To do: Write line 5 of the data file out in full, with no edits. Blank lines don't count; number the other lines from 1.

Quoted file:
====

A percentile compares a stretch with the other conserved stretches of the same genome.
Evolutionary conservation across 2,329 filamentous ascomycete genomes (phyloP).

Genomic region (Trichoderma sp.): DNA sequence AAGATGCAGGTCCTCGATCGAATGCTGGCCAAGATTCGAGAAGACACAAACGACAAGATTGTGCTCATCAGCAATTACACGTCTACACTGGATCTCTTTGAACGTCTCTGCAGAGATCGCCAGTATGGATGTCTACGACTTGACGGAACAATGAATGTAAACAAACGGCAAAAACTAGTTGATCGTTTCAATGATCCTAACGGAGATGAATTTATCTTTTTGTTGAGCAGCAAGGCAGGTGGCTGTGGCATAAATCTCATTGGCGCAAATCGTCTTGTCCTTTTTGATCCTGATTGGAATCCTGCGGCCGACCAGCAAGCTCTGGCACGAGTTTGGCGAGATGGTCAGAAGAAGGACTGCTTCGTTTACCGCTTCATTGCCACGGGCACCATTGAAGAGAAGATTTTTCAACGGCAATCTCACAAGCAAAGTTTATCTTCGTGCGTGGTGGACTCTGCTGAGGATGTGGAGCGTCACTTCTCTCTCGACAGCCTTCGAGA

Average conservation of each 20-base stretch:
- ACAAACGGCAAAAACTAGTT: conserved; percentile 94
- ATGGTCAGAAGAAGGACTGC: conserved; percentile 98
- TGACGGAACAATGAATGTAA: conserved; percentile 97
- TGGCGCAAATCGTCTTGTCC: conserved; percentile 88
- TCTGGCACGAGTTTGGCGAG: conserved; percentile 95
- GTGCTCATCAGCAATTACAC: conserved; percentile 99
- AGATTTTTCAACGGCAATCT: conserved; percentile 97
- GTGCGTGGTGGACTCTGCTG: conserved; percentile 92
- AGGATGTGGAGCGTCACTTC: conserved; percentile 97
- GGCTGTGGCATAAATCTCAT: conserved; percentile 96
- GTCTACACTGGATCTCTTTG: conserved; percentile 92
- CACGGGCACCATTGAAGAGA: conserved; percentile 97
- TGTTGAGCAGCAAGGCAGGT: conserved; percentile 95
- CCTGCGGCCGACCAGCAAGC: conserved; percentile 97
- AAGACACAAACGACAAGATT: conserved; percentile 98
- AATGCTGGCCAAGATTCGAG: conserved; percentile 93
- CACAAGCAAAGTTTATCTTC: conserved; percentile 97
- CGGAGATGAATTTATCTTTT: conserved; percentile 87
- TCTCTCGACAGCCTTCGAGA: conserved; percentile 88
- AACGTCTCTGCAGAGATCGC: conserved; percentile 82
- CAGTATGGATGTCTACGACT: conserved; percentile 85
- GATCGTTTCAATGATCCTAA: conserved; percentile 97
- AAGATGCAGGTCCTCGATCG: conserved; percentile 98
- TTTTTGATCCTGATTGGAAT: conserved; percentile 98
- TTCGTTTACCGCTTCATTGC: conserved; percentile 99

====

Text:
- ACAAACGGCAAAAACTAGTT: conserved; percentile 94